Changes to restrictions: Gladys Berejiklian just told us what Christmas will look like in NSW.

Rules for Sydney Christmas gatherings announced.

NSW Premier Gladys Berejiklian has announced rules for gatherings over the Christmas period for people in Greater Sydney, as the city races to contain a virus cluster in its Northern Beaches region.

The new regulations, which apply for December 24, 25 and 26 only, effectively see Sydney divided into three zones:

  • The northern section of the Northern Beaches (suburbs north of the Narrabeen bridge and east of the Bahai Temple) — the epicentre of the cluster — will remain locked down. Residents from within this bubble will not be permitted to leave, but will be able to have up to five people to their homes as long as those people are also from within the bubble.
  • The rest of the Northern Beaches will also remain in lockdown; that is, unable to leave the Northern Beaches area. Although, they will now be permitted to have up to ten people to their home, plus any number of children under 12. Those people can be from other regions.
  • Greater Sydney residents will remain bound to the 10-person gathering rule, though that will no longer include children under 12. The Premier stressed that it does not mean residents can have several groups of 10 visitors throughout the day — "It's one group of 10, and you have to stick to that group of 10."

No restrictions apply to regional NSW.

The new rules come as NSW recorded eight cases of community transmission in the 24 hours to 8pm Tuesday, seven of which were directly linked to the Northern Beaches cluster. The other was a direct contact of the person who worked in transporting people to hotel quarantine.

The recent outbreak has caused havoc for the Christmas plans of many. 

Thousands of people around the state are self-isolating and will continue to do so over the festive period. All state borders are now closed to people travelling from Greater Sydney as well.   

"We appreciate what a difficult time this is for everybody across the state," Premier Berejiklian said. "In particular, our thoughts are with those who are already in isolation."

Scott Morrison awarded US military honour.

Prime Minister Scott Morrison has been awarded a prestigious US military honour in recognition of his leadership in addressing global challenges.

The US National Security Council tweeted on Tuesday that President Donald Trump awarded the Legion of Merit to Morrison "for his leadership in addressing global challenges and promoting collective security".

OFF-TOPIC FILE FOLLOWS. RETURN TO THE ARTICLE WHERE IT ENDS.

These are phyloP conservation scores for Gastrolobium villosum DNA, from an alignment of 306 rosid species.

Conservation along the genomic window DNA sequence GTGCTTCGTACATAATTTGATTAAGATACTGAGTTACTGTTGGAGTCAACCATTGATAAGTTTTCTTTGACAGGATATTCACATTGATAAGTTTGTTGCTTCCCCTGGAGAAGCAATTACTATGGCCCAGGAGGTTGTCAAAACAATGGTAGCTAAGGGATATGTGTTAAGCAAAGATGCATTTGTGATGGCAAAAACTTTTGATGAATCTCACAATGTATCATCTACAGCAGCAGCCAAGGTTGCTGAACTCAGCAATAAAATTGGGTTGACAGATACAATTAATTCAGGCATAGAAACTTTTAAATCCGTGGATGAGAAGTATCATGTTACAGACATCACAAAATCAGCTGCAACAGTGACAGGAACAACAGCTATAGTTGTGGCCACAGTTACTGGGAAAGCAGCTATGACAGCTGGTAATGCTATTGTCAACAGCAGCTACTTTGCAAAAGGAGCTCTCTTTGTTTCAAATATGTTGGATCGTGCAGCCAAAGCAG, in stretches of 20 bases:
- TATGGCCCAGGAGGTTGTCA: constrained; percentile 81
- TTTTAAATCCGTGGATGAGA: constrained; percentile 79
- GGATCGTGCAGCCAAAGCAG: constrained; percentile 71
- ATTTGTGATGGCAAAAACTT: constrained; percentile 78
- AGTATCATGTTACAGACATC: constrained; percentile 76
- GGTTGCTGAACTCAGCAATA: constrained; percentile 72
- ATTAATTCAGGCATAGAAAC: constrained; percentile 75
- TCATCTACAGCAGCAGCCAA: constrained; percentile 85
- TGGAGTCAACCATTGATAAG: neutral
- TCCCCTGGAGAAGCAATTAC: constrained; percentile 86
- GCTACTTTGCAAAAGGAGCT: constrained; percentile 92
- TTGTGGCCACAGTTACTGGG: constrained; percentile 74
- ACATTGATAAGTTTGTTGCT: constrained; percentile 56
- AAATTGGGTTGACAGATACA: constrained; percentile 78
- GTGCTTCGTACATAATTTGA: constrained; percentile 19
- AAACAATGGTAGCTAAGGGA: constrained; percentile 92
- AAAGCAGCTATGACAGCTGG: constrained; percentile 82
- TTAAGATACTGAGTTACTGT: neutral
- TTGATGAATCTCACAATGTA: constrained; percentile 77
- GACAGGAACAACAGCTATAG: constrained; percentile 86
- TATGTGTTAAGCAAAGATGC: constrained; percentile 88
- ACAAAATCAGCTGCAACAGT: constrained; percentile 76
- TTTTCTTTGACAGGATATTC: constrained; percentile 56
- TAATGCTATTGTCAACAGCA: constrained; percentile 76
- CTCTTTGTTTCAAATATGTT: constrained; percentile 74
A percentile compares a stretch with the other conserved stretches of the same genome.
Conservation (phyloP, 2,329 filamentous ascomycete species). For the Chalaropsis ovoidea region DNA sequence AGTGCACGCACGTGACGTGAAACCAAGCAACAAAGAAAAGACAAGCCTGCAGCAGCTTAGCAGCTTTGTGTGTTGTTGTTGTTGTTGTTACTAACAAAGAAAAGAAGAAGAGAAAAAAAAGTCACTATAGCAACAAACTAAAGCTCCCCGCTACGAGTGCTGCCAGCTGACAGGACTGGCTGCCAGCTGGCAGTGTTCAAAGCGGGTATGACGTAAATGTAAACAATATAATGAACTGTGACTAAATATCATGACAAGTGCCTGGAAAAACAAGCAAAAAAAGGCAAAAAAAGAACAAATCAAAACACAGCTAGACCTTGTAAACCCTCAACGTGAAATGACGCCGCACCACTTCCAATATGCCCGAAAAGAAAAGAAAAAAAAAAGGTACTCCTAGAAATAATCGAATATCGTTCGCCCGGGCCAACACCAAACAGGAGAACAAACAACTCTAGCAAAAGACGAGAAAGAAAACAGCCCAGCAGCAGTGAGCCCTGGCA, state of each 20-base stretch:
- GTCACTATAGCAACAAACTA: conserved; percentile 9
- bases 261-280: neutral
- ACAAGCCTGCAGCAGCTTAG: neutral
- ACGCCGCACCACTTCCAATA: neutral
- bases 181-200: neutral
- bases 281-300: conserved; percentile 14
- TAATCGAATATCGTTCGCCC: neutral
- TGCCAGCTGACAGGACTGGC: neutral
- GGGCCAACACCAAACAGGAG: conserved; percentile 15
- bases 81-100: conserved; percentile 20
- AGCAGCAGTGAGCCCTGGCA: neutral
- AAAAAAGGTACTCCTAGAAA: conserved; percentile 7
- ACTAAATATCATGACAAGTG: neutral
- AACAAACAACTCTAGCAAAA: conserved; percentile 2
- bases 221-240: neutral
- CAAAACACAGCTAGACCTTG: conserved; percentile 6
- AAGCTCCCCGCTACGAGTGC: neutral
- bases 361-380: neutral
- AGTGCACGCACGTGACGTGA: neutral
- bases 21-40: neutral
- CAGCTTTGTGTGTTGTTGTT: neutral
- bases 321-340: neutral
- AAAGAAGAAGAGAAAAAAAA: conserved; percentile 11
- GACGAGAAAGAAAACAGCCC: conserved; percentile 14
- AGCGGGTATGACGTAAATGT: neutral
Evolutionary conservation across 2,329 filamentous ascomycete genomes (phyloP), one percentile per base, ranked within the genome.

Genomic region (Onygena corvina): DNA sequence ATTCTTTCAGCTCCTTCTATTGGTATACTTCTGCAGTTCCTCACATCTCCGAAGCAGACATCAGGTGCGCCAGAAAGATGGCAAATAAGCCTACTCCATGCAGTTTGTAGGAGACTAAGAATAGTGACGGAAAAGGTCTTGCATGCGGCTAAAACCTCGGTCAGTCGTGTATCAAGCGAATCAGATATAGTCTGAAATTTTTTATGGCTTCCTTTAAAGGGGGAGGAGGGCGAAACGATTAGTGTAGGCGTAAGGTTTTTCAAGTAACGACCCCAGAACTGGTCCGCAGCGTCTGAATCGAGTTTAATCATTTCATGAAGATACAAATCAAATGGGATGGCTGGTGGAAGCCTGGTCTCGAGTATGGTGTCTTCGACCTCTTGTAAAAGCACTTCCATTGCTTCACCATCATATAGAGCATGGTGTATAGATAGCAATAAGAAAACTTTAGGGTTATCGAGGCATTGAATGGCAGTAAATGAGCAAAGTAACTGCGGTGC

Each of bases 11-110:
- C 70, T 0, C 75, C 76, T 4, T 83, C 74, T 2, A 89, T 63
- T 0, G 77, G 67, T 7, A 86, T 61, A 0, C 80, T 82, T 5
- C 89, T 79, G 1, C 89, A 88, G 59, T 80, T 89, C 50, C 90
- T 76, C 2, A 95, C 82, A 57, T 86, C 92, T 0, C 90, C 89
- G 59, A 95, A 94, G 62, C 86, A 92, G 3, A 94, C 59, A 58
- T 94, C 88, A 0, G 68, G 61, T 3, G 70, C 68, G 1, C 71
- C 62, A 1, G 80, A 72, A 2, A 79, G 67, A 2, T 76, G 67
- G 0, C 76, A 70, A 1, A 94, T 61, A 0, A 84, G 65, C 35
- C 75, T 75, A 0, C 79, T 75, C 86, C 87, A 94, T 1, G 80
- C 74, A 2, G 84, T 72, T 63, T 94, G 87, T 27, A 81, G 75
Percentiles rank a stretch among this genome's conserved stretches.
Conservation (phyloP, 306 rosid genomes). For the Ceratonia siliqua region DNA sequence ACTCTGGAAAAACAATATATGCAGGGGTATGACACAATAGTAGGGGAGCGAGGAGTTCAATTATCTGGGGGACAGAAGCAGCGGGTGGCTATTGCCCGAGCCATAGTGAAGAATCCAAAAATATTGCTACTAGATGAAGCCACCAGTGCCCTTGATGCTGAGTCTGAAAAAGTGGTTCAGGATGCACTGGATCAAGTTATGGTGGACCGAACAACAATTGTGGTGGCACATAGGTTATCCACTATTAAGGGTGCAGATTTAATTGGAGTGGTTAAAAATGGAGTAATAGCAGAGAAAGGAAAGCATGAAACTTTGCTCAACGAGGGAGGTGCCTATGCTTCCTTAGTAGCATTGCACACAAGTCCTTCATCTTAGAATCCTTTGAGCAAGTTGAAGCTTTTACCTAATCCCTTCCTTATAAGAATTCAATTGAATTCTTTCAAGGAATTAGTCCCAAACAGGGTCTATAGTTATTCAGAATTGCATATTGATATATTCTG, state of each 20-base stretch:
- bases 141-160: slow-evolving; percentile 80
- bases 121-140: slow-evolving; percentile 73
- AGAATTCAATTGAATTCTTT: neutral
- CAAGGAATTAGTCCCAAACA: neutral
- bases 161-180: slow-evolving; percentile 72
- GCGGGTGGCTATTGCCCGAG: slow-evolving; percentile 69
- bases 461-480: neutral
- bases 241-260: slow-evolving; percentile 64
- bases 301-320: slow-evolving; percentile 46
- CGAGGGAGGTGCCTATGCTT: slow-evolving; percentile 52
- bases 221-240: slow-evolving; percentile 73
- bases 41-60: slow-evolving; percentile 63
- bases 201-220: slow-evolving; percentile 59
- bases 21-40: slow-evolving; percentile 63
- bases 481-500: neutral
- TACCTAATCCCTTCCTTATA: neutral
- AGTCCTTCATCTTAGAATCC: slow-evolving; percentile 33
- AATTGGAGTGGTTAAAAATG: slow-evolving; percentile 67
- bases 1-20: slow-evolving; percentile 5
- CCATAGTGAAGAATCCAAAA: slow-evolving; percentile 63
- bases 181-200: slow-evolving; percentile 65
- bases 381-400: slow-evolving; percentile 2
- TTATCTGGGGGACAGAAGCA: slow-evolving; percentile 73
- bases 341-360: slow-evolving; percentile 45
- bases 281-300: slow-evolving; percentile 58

The Legion of Merit is awarded to US soldiers and to foreign political or military figures.  


India's prime minister Narendra Modi and former Japanese prime minister Shinzo Abe were awarded the decoration in the same ceremony.

Australia's ambassador to the US, Arthur Sinodinos, received the medal on Morrison's behalf. 

Sinodinos tweeted that he was honoured to accept the award. He quoted Trump as saying the award recognised that Morrison's leadership "strengthened the partnership between the United States and Australia in addressing global challenges and promoting collective security".

South Australia virus cluster to be officially busted.

South Australia health authorities are preparing to draw a line through Adelaide's worst coronavirus cluster with the Parafield outbreak to be declared officially eliminated.

If no new cases are reported on Wednesday, the cluster will be considered busted, after the passing of 28 days, or two incubation cycles, since the last infection.

It began when a security guard at one of the city's quarantine hotels unwittingly picked up the virus from a returned traveller last month.

It quickly grew to 33 cases before being contained, partly through a three-day statewide lockdown.


South Australia is also on track to enjoy a COVID-normal Christmas with low-level restrictions and no plans to impose more measures despite continuing concern over the growing cluster in Sydney.

"South Australia is experiencing one of the most COVID-normal Christmases anywhere in the world," Health Minister Stephen Wade said.

"Not only that, we are more open to the rest of Australia than other jurisdictions.

"We have thousands of people coming to South Australia for Christmas. In a number of cases, they wouldn't be able to go to other states and territories."